National Geographic Magazine (Published November 24, 2020)
With the holidays nearing, miles-long food lines are a hint at how hunger in America could soon surpass the peak of the 2007 recession.
Early one morning in mid-November, Trisha Cunningham, the president of North Texas Food Bank, arrived at a sprawling fairground in southern Dallas that hosts the annual Texas State Fair. Four lines of cars snaked for miles, from the entrance toward the skyscrapers downtown. Some of the drivers had arrived the night before and slept in their cars, waiting for a box of food that would help get them through Thanksgiving.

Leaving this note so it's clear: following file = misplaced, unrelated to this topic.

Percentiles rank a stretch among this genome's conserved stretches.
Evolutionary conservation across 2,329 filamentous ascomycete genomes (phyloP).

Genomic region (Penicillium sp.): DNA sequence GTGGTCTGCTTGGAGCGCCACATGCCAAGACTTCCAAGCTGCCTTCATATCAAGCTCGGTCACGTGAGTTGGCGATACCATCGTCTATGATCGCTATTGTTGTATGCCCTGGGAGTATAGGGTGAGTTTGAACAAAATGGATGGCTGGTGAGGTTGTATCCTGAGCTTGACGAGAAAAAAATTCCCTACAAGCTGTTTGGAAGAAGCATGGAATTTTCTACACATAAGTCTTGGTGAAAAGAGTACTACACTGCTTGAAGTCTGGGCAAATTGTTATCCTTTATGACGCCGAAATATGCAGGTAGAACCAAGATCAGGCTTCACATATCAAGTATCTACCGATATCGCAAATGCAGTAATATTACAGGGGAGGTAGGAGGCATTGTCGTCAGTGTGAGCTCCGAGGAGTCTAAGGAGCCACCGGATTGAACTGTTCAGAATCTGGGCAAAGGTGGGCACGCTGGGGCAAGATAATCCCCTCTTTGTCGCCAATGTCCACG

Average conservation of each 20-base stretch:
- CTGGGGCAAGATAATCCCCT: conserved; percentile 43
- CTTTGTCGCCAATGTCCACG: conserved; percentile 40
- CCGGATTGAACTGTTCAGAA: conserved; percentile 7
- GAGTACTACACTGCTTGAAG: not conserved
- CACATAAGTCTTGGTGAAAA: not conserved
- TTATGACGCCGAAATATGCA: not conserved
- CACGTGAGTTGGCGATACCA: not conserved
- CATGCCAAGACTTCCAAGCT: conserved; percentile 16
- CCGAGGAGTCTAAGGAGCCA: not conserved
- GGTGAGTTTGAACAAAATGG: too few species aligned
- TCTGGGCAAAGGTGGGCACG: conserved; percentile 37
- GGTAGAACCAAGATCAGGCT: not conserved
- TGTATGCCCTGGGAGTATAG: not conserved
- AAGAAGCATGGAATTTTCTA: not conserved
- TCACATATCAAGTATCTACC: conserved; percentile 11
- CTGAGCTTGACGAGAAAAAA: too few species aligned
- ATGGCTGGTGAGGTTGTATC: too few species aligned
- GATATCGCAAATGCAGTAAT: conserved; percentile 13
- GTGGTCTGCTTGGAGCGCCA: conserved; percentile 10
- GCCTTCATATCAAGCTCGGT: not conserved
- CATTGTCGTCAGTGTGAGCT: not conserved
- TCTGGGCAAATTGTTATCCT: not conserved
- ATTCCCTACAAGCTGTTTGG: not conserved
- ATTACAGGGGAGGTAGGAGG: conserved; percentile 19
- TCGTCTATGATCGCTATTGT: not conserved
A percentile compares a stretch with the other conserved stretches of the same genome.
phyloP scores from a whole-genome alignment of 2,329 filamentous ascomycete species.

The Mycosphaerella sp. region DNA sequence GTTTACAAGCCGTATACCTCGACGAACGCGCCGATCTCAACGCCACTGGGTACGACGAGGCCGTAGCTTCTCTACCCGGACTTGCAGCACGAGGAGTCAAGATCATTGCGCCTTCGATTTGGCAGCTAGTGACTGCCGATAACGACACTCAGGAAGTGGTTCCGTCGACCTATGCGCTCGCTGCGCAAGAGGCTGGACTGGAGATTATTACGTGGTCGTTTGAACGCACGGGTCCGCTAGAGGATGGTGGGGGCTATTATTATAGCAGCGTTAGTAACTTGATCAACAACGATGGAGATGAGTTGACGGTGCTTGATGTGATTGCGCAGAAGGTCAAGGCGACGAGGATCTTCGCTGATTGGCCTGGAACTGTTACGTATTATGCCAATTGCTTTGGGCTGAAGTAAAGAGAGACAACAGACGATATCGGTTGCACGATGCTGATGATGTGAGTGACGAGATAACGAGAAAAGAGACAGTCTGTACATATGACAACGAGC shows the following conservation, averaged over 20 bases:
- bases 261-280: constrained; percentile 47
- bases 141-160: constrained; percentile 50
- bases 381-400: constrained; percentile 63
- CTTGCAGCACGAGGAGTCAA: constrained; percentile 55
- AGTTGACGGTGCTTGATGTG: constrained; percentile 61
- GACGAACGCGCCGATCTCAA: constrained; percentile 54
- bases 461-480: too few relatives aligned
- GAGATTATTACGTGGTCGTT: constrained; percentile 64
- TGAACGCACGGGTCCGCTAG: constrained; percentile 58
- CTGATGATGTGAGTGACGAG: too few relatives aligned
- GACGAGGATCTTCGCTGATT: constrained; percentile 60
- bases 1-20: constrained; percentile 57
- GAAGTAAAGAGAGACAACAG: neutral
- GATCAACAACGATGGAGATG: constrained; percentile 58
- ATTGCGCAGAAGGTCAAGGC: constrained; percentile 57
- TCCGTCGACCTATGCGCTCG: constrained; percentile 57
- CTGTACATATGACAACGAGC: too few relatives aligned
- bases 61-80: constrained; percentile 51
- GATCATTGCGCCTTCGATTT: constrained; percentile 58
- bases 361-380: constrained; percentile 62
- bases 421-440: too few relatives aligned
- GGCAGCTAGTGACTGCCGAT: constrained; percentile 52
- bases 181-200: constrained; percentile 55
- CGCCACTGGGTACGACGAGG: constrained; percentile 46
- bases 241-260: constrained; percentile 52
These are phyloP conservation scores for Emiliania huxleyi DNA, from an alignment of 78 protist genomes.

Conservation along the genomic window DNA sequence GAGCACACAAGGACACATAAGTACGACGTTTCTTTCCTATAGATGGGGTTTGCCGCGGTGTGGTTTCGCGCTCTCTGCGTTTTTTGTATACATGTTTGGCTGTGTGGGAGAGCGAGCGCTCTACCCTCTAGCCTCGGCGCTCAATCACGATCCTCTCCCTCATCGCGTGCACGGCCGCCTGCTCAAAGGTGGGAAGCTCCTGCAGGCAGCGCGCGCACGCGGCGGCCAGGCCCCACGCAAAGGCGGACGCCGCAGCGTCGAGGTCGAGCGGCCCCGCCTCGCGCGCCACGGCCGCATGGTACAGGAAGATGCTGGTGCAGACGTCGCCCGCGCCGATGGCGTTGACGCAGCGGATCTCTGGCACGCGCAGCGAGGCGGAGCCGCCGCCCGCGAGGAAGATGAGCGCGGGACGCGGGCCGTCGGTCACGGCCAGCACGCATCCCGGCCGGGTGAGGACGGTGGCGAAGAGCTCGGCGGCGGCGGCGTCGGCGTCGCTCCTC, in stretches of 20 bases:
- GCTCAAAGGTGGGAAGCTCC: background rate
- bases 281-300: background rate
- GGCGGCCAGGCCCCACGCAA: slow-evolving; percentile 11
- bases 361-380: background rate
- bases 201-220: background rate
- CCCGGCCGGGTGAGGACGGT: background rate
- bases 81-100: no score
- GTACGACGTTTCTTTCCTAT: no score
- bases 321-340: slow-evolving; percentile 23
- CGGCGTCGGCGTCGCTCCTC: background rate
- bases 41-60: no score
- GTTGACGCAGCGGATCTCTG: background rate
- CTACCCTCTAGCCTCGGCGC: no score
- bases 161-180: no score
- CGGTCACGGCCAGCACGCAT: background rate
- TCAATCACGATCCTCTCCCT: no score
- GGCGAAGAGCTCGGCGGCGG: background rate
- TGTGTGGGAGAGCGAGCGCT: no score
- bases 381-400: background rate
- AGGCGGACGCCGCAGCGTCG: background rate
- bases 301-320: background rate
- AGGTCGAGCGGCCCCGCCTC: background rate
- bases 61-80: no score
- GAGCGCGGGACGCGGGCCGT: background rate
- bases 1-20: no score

By the end of this year, more than 50 million people could experience food insecurity, according to Feeding America, the country’s largest hunger-relief organization. That’s one in six Americans and one in four children—nearly a 50 percent increase from 2019. A Northwestern University study in June found that food needs had doubled nationally, and tripled for households with children. The pandemic has laid bare how many people are one paycheck or medical bill away from hunger.